Teaching and Learning in Higher Education Series
Teaching about race and racism can be a difficult business. Students and instructors alike often struggle with strong emotions, and many people have robust preexisting beliefs about race. At the same time, this is a moment that demands a clear understanding of racism. It is important for students to learn how we got here and how racism is more than just individual acts of meanness. Students also need to understand that colorblindness is not an effective anti-racism strategy.
In this book, Cyndi Kernahan argues that you can be honest and unflinching in your teaching about racism while also providing a compassionate learning environment that allows for mistakes and avoids shaming students. She provides evidence for how learning works with respect to race and racism along with practical teaching strategies rooted in that evidence to help instructors feel more confident. She also differentiates between how white students and students of color are likely to experience the classroom, helping instructors provide a more effective learning experience for all students.
Introduction: Why Is It So Hard?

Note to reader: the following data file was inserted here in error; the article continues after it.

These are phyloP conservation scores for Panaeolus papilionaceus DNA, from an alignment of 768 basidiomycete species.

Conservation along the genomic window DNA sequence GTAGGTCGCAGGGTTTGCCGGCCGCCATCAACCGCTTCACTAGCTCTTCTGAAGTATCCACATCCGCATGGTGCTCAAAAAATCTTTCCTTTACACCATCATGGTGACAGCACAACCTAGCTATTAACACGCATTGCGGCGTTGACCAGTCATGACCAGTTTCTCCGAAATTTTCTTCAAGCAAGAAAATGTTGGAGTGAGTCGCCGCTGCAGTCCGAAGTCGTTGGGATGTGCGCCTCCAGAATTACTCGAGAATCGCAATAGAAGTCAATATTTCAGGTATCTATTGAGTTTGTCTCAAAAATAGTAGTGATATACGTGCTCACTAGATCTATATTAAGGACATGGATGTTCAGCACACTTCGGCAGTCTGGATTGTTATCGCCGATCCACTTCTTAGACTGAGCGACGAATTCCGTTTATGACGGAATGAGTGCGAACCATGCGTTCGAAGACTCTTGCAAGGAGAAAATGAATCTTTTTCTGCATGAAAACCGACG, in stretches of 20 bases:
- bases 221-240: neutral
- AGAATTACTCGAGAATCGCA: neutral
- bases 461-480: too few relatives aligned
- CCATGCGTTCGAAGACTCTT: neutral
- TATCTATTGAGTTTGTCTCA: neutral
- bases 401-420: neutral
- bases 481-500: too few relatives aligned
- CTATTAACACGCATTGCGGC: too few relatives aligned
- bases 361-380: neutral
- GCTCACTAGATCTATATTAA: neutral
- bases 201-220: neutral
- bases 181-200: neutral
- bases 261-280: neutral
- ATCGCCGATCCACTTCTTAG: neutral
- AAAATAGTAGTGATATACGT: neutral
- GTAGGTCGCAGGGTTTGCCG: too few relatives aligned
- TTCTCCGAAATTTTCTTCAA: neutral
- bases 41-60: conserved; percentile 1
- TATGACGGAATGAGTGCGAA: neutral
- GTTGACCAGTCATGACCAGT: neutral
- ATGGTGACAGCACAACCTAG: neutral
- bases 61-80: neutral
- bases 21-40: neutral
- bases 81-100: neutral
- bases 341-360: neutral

1. Naïve Understandings: How We Differ from Our Students
2. Struggling Students: How and Why Resistance Happens
3. Getting Yourself Together: Developing a Secure Teacher Identity
4. Belonging in the Classroom: Creating Moments of Positivity and Connection
5. Expectations: From Ground Rules to Growth Mindsets
6. Course Content: Problems and Solutions
Conclusion and Summary of Ideas
Appendix: Suggested Reading for Historical Understanding
Cyndi Kernahan is a professor of psychology at the University of Wisconsin–River Falls, where she is also the assistant dean for teaching and learning in the College of Arts and Sciences. Her research and writing are focused primarily on teaching and learning, including the teaching of race, inclusive pedagogy, and student success.
“An unflinching look at the realities of teaching about race. This book is destined to sit proudly next to such classics as Even the Rat Was White and Why Are All the Black Kids Sitting Together in the Cafeteria?”
Regan A. R. Gurung, Oregon State University
“Kernahan’s honest, compassionate, and evidence-based discussions are a bracing antidote to the often stilted, evasive, and anxiety-ridden discourses around race’s intersections with teaching and learning. Those of us who teach about race and racism need this book on our shelves.”
Kevin Gannon (@TheTattooedProf), Grand View University
"This insightful and accessible resource is recommended for educators in any discipline, at any level, who want to speak more effectively about race and racism."
Library Journal (starred review)